Lawmakers and Top OLCC Officials Benefited From Diversion of Rare Whiskey, Investigation Finds

Director Steve Marks and five other senior agency officials confirm diversion of Pappy Van Winkle and other bourbons. No lawmakers named.

The Oregon Liquor and Cannabis Commission today released the results of a potentially explosive investigation.

The probe found that six senior agency officials, including longtime director Steve Marks, diverted rare and valuable whiskey from public sale to their own personal use—and to unnamed lawmakers. (Gov. Tina Kotek forced Marks out last month prior to learning about the investigation.)

One of the officials, Chris Mayton, who is director of distilled spirits for the agency, which has a monopoly on hard liquor sales in Oregon, told an investigator that it was agency practice to divert some rare bottles to legislators.

In the summary of his investigation, investigator Travis Hampton wrote:

“Mayton wanted to reiterate how widespread this practice is and what his position requires, procuring product for individuals—which included OLCC employees and legislators.”

Hampton further wrote, “[Mayton] qualified he has served as a ‘facilitator’ for customers, OLCC employees and legislators hundreds of times as part of his work duties.” (There are no lawmakers named in any of the investigative materials the OLCC released to WW. The Oregonian first reported the internal investigation.)

The whiskeys in question, according the investigation, include some of the nation’s rarest and most valuable bourbons: “Elmer T. Lee Single Barrel; Pappy Van Winkle 10-year; Pappy Van Winkle 12-year; Pappy Van Winkle 15-year; Pappy Van Winkle 20-year; and, Pappy Van Winkle 23-year.”

Prices for such bottles on the OLCC website are a fraction of those quoted online from resellers. For example, the OLCC’s price for a fifth of 15-year-old Pappy Van Winkle is $119.95; online quotes from sellers in other states are commonly over $2,000.

Marks admitted to Hampton that he’d asked for some of the 23-year-old Pappy Van Winkle to be diverted for his own use. Other senior agency officials made similar admissions.

The OLCC received allocation of the rare whiskeys from manufacturers. It sent some to state liquor stores, some to bars and restaurants, and set some aside for lotteries that gave the public an opportunity to buy the bottles.

Because the OLCC uses a standard markup for all liquor regardless of its rarity, prices for Elmer T. Lee and Pappy Van Winkle are vastly lower here than in other states—the issue is Oregonians just cannot buy them in most cases because demand overwhelms supply.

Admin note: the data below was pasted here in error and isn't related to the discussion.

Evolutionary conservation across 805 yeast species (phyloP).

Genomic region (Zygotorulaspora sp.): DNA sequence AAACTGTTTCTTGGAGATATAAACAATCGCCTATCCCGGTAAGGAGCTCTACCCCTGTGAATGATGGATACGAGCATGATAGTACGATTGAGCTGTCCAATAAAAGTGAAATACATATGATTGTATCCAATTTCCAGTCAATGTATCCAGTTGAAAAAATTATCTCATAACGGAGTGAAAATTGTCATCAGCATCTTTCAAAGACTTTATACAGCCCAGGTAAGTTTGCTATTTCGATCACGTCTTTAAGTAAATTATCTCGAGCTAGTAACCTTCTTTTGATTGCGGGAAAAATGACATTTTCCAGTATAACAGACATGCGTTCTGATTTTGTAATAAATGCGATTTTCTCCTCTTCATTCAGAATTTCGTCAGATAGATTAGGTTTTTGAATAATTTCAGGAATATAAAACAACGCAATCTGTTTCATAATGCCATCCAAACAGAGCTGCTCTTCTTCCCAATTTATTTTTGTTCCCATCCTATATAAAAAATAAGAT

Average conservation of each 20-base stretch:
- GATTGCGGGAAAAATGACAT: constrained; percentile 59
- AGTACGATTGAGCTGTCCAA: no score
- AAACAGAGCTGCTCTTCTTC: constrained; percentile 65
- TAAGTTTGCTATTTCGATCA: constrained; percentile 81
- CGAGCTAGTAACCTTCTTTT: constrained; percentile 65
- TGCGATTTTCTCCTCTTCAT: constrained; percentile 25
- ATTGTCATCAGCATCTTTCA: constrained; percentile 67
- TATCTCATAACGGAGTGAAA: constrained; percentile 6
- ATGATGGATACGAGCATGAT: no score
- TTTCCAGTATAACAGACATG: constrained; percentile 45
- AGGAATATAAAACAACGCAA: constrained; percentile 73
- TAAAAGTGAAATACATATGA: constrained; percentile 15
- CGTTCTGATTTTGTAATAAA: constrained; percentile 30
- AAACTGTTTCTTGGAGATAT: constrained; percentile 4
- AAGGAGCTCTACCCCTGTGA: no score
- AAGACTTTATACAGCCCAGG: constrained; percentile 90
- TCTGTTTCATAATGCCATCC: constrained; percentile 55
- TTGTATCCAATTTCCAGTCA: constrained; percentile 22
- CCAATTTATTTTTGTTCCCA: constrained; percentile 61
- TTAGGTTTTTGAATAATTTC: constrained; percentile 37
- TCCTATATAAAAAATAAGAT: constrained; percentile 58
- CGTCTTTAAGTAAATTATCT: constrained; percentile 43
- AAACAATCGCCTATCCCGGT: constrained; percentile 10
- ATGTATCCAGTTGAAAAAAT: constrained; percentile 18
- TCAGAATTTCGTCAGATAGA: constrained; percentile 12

That’s where the practice of diversion comes in: According to the investigation, the OLCC set aside a “reserve” roughly equal to the number of bottles made available to the public through lotteries. At least six senior managers ordered bottles be set aside from that reserve for their own personal purchase. All were interviewed by Hampton and all said they paid for the bottles, usually picking them up at a state liquor store in Milwaukie near agency headquarters.

It may not matter that officials paid for the bottles. Oregon’s government ethics laws prohibit public officials, such as lawmakers and state agency officials, from using their public position for private gain. In this case, the gain would be the opportunity to buy rare whiskey not available to others and worth far more in the free market than the price officials paid.

Much remains unknown: which lawmakers benefited from the diversion; how many bottles were diverted over how long; whether agency officials or others resold their bottles (agency officials denied reselling the bottles), among other questions. Gov. Tina Kotek has asked the Oregon Department of Justice to conduct a civil investigation and it’s highly likely the Oregon Government Ethics Commission will investigate as well.

For his part, Marks ordered an end to the diversion in August, according to a letter included in the investigatory materials. And the OLCC found Dec. 22 that agency officials had violated state ethics laws by diverting bottles for their own use, placing reprimands in the affected employees’ files. It is unclear whether the agency referred its findings to the ethics commission.

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